Continuing Avastin® (bevacizumab) beyond the time when advanced colorectal cancer gets worse helps patients, according to new study reports. Patients who continued to receive Avastin with a new chemotherapy regimen after their cancer first progressed lived almost 12 months longer than patients who got more chemo but stopped Avastin. Both groups did better than those who had no further treatment at all.
BRiTE (Bevacizumab Regimens: Investigation of Treatment Effects and Safety) observed progress of three groups of patients when their cancer got worse after their first chemotherapy treatments. All patients had Avastin as part of the first chemo, some continued it beyond that first cancer progression.
Groups included those who got:
- No further treatment with either chemotherapy or Avastin
- Chemotherapy but no further Avastin
- A change in chemotherapy and continued Avastin
Doctors chose which treatment regimen to follow when cancer first progressed. Despite that, there were not large differences in the three groups with respect to age, sex, race, or the time that had elapsed before the first cancer progression.
BRiTE patients were treated by their own oncologists in almost 250 different places in the United States.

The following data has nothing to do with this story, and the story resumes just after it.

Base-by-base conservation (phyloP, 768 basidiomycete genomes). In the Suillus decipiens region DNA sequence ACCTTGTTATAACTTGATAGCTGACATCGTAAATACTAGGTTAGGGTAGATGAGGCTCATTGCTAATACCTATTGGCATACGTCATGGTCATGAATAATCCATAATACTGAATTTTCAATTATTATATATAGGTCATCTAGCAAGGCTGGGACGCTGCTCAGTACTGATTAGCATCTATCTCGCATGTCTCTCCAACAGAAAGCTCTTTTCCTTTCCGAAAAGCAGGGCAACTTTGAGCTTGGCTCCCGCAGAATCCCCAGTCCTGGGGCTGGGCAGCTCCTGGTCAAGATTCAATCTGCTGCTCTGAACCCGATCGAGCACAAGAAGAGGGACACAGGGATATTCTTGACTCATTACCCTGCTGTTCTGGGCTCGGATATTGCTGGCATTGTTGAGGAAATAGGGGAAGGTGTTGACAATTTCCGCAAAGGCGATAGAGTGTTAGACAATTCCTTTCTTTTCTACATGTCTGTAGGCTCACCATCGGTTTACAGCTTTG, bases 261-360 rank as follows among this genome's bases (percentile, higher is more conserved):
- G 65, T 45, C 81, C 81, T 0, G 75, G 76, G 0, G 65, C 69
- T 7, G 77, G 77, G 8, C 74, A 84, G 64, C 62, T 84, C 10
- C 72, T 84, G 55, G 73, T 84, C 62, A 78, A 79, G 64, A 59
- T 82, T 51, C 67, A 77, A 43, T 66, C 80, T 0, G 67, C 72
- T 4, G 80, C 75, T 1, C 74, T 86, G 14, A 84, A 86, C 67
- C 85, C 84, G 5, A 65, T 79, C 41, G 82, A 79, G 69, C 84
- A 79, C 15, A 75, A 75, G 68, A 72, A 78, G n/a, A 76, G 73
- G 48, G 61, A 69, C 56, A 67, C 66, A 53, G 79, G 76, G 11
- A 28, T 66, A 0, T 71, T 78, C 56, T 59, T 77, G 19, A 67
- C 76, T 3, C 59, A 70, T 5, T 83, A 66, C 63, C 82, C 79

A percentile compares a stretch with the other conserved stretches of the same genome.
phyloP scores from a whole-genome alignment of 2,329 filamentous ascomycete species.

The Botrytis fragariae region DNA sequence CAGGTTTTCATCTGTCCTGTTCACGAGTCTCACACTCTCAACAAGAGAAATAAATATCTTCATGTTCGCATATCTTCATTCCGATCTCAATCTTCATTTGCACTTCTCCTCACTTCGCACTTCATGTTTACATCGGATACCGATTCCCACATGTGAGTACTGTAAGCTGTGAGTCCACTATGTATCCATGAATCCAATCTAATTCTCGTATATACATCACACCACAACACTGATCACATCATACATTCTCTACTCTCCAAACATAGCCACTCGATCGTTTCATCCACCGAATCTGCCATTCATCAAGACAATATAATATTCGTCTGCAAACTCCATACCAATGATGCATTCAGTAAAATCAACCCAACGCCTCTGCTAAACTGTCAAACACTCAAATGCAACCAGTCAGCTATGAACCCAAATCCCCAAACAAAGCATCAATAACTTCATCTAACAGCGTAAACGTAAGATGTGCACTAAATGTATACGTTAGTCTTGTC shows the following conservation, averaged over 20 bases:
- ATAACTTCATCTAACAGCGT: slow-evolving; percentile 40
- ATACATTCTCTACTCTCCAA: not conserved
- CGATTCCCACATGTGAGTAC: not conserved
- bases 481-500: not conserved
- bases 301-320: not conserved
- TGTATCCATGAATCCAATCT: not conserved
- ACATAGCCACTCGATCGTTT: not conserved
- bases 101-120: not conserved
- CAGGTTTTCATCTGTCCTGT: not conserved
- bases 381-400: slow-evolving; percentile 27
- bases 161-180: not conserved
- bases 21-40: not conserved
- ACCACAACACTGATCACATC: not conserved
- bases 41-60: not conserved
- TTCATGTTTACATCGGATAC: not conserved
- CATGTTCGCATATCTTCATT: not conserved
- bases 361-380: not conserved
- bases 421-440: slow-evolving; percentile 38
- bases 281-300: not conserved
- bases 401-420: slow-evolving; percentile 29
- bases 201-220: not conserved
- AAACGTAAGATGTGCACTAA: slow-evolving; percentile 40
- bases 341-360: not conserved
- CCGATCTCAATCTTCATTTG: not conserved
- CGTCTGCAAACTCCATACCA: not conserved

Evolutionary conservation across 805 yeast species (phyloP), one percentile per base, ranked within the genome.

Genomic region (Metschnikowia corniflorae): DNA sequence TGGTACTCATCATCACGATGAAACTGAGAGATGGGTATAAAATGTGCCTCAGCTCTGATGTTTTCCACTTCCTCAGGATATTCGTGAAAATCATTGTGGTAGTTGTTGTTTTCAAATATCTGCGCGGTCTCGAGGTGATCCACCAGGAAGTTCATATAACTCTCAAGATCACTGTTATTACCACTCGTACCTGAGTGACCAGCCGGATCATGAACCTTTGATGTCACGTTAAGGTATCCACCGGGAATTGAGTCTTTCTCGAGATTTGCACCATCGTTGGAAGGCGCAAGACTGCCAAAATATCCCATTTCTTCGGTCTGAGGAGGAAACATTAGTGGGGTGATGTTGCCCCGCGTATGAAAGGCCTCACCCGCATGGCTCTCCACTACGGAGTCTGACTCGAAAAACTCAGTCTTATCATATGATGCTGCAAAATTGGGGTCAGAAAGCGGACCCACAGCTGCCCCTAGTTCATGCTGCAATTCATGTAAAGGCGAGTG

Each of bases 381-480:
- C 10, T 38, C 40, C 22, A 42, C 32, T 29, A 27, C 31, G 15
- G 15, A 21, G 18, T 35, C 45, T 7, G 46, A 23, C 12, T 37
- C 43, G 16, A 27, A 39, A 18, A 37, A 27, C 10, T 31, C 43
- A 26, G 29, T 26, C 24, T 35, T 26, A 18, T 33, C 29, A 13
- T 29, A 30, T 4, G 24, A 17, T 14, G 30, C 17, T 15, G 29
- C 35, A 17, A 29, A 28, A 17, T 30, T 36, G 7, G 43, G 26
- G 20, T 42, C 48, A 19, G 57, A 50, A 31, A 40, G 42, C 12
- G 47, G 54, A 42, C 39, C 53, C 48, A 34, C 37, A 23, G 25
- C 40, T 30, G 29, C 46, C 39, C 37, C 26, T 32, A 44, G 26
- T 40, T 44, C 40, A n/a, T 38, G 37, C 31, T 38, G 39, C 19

Researchers analyzed both overall survival time (from the time chemotherapy first began until the patient died) and survival beyond first progression (from the time doctors determined that cancer had progressed until patient death). All calculations are medians — the midpoint of the entire group.
Overall median survival time for the three groups was:
- No further treatment after progression: 12.6 months
- Chemotherapy, no Avastin: 19.9 months
- Chemotherapy with continued Avastin: 31.8 months
Median survival time after first progression
- No further treatment: 3.6 months
- Chemotherapy only: 9.5 months
- Chemotherapy plus Avastin: 19.2 months
Safety: There were no meaningful difference in the most serious Avastin-related side effects among the three groups including problems caused by blood clots in the arteries, severe bleeding, or gastrointestinal perforations. More patients who continued Avastin did have new or worse hypertension, which was treated.
Axel Grothey, M.D. and the BRiTE study team concluded,
These results from a large, prospective, observational study suggest that continued vascular endothelial growth factor inhibition with bevacizumab beyond initial progressive disease could play an important role improving the overall success of therapy for patients who have metastatic colorectal cancer.
SOURCE: Grothey et al., Journal of Clinical Oncology, Early Release, October 14, 2008.
Genentech, the manufacturer of Avastin, provided support for BRiTE.
Disclosure: C3 has accepted funding for projects and educational programs from Genentech in the form of unrestricted educational grants. C3 has ultimate authority over website content.